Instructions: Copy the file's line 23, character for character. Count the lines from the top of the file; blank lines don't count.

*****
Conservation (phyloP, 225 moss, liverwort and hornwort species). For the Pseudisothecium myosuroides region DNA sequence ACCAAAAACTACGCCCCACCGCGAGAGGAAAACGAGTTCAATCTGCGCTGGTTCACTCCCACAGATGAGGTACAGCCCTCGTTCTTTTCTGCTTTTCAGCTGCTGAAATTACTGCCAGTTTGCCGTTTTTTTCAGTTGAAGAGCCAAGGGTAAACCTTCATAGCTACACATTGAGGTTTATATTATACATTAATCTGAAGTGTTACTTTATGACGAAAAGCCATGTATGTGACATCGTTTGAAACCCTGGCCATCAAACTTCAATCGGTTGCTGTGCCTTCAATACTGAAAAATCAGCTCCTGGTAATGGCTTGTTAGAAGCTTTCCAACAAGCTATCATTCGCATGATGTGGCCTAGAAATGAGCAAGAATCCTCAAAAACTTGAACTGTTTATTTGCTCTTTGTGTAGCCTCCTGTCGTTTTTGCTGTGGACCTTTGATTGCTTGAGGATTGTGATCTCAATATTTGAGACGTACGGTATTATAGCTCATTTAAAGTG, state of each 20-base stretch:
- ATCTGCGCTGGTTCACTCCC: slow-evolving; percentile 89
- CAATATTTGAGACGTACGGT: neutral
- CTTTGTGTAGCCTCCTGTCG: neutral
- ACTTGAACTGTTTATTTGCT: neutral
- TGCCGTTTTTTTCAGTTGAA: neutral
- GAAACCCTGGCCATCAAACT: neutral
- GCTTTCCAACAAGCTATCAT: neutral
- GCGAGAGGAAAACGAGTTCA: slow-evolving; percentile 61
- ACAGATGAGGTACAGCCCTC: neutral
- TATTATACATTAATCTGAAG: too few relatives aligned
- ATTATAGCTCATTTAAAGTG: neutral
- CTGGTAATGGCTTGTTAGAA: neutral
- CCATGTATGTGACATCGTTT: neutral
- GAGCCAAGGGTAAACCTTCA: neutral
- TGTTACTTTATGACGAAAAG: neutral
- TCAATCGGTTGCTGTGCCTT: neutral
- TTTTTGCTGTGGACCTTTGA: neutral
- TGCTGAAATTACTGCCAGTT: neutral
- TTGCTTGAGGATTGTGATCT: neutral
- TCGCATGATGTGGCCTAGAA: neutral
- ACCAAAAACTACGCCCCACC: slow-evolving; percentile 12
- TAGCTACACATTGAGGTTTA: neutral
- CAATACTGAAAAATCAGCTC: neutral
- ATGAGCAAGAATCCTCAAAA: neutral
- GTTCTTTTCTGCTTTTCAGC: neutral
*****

- TAGCTACACATTGAGGTTTA: neutral